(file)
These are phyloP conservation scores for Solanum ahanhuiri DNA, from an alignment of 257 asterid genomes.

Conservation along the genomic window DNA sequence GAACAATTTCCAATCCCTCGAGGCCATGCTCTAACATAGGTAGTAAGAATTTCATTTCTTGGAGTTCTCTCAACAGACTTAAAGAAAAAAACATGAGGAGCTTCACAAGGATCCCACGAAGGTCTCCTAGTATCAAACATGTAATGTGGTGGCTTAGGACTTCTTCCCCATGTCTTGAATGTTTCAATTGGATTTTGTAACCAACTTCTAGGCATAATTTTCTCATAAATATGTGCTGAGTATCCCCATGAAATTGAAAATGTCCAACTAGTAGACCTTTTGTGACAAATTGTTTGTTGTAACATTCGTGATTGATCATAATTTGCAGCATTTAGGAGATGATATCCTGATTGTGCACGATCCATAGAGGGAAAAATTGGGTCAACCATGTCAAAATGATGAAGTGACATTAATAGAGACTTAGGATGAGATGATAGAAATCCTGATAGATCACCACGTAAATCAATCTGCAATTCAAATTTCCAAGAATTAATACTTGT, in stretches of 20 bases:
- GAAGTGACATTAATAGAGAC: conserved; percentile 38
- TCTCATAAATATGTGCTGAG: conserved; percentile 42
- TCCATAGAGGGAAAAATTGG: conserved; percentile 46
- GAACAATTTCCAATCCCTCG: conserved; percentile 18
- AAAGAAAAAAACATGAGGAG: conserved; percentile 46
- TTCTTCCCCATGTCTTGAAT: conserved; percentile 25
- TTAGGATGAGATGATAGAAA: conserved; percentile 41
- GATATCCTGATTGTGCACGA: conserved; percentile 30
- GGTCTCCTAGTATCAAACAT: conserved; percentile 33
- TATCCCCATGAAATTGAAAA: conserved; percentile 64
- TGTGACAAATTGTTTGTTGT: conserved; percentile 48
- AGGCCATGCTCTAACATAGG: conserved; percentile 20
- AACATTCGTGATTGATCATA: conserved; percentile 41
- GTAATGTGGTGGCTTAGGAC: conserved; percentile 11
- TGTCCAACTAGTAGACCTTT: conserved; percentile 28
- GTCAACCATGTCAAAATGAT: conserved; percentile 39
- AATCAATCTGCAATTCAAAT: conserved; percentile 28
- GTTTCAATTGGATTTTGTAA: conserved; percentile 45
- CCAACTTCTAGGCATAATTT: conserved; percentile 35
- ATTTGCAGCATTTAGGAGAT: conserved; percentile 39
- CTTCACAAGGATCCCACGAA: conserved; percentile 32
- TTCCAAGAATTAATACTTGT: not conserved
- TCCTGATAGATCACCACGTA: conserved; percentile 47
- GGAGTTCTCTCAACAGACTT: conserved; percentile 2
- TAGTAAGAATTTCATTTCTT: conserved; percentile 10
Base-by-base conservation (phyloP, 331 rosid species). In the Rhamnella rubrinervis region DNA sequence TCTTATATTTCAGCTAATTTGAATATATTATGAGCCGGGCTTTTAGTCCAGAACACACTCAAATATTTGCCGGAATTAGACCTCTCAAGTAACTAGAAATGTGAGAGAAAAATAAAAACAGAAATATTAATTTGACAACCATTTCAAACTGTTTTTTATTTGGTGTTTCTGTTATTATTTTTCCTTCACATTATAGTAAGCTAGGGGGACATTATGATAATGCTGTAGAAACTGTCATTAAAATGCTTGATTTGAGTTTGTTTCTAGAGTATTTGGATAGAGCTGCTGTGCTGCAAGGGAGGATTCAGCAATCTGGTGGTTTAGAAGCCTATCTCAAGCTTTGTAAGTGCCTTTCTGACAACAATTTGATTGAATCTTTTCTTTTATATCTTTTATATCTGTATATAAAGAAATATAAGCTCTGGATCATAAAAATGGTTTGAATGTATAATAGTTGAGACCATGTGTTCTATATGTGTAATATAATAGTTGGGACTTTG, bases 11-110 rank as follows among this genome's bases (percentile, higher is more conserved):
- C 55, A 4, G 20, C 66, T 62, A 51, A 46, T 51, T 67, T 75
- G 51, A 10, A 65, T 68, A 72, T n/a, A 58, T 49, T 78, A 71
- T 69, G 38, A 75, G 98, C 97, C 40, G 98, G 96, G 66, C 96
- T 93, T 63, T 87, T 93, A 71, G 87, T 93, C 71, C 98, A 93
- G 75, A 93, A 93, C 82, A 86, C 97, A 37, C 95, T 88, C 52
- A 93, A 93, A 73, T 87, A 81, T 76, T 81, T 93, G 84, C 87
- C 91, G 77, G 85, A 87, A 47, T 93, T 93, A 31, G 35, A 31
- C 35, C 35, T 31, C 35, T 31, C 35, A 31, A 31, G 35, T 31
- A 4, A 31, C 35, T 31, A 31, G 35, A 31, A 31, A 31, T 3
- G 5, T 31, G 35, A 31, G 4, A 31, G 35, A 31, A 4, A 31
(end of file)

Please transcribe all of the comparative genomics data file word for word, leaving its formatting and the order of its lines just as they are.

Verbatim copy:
These are phyloP conservation scores for Solanum ahanhuiri DNA, from an alignment of 257 asterid genomes.

Conservation along the genomic window DNA sequence GAACAATTTCCAATCCCTCGAGGCCATGCTCTAACATAGGTAGTAAGAATTTCATTTCTTGGAGTTCTCTCAACAGACTTAAAGAAAAAAACATGAGGAGCTTCACAAGGATCCCACGAAGGTCTCCTAGTATCAAACATGTAATGTGGTGGCTTAGGACTTCTTCCCCATGTCTTGAATGTTTCAATTGGATTTTGTAACCAACTTCTAGGCATAATTTTCTCATAAATATGTGCTGAGTATCCCCATGAAATTGAAAATGTCCAACTAGTAGACCTTTTGTGACAAATTGTTTGTTGTAACATTCGTGATTGATCATAATTTGCAGCATTTAGGAGATGATATCCTGATTGTGCACGATCCATAGAGGGAAAAATTGGGTCAACCATGTCAAAATGATGAAGTGACATTAATAGAGACTTAGGATGAGATGATAGAAATCCTGATAGATCACCACGTAAATCAATCTGCAATTCAAATTTCCAAGAATTAATACTTGT, in stretches of 20 bases:
- GAAGTGACATTAATAGAGAC: conserved; percentile 38
- TCTCATAAATATGTGCTGAG: conserved; percentile 42
- TCCATAGAGGGAAAAATTGG: conserved; percentile 46
- GAACAATTTCCAATCCCTCG: conserved; percentile 18
- AAAGAAAAAAACATGAGGAG: conserved; percentile 46
- TTCTTCCCCATGTCTTGAAT: conserved; percentile 25
- TTAGGATGAGATGATAGAAA: conserved; percentile 41
- GATATCCTGATTGTGCACGA: conserved; percentile 30
- GGTCTCCTAGTATCAAACAT: conserved; percentile 33
- TATCCCCATGAAATTGAAAA: conserved; percentile 64
- TGTGACAAATTGTTTGTTGT: conserved; percentile 48
- AGGCCATGCTCTAACATAGG: conserved; percentile 20
- AACATTCGTGATTGATCATA: conserved; percentile 41
- GTAATGTGGTGGCTTAGGAC: conserved; percentile 11
- TGTCCAACTAGTAGACCTTT: conserved; percentile 28
- GTCAACCATGTCAAAATGAT: conserved; percentile 39
- AATCAATCTGCAATTCAAAT: conserved; percentile 28
- GTTTCAATTGGATTTTGTAA: conserved; percentile 45
- CCAACTTCTAGGCATAATTT: conserved; percentile 35
- ATTTGCAGCATTTAGGAGAT: conserved; percentile 39
- CTTCACAAGGATCCCACGAA: conserved; percentile 32
- TTCCAAGAATTAATACTTGT: not conserved
- TCCTGATAGATCACCACGTA: conserved; percentile 47
- GGAGTTCTCTCAACAGACTT: conserved; percentile 2
- TAGTAAGAATTTCATTTCTT: conserved; percentile 10
Base-by-base conservation (phyloP, 331 rosid species). In the Rhamnella rubrinervis region DNA sequence TCTTATATTTCAGCTAATTTGAATATATTATGAGCCGGGCTTTTAGTCCAGAACACACTCAAATATTTGCCGGAATTAGACCTCTCAAGTAACTAGAAATGTGAGAGAAAAATAAAAACAGAAATATTAATTTGACAACCATTTCAAACTGTTTTTTATTTGGTGTTTCTGTTATTATTTTTCCTTCACATTATAGTAAGCTAGGGGGACATTATGATAATGCTGTAGAAACTGTCATTAAAATGCTTGATTTGAGTTTGTTTCTAGAGTATTTGGATAGAGCTGCTGTGCTGCAAGGGAGGATTCAGCAATCTGGTGGTTTAGAAGCCTATCTCAAGCTTTGTAAGTGCCTTTCTGACAACAATTTGATTGAATCTTTTCTTTTATATCTTTTATATCTGTATATAAAGAAATATAAGCTCTGGATCATAAAAATGGTTTGAATGTATAATAGTTGAGACCATGTGTTCTATATGTGTAATATAATAGTTGGGACTTTG, bases 11-110 rank as follows among this genome's bases (percentile, higher is more conserved):
- C 55, A 4, G 20, C 66, T 62, A 51, A 46, T 51, T 67, T 75
- G 51, A 10, A 65, T 68, A 72, T n/a, A 58, T 49, T 78, A 71
- T 69, G 38, A 75, G 98, C 97, C 40, G 98, G 96, G 66, C 96
- T 93, T 63, T 87, T 93, A 71, G 87, T 93, C 71, C 98, A 93
- G 75, A 93, A 93, C 82, A 86, C 97, A 37, C 95, T 88, C 52
- A 93, A 93, A 73, T 87, A 81, T 76, T 81, T 93, G 84, C 87
- C 91, G 77, G 85, A 87, A 47, T 93, T 93, A 31, G 35, A 31
- C 35, C 35, T 31, C 35, T 31, C 35, A 31, A 31, G 35, T 31
- A 4, A 31, C 35, T 31, A 31, G 35, A 31, A 31, A 31, T 3
- G 5, T 31, G 35, A 31, G 4, A 31, G 35, A 31, A 4, A 31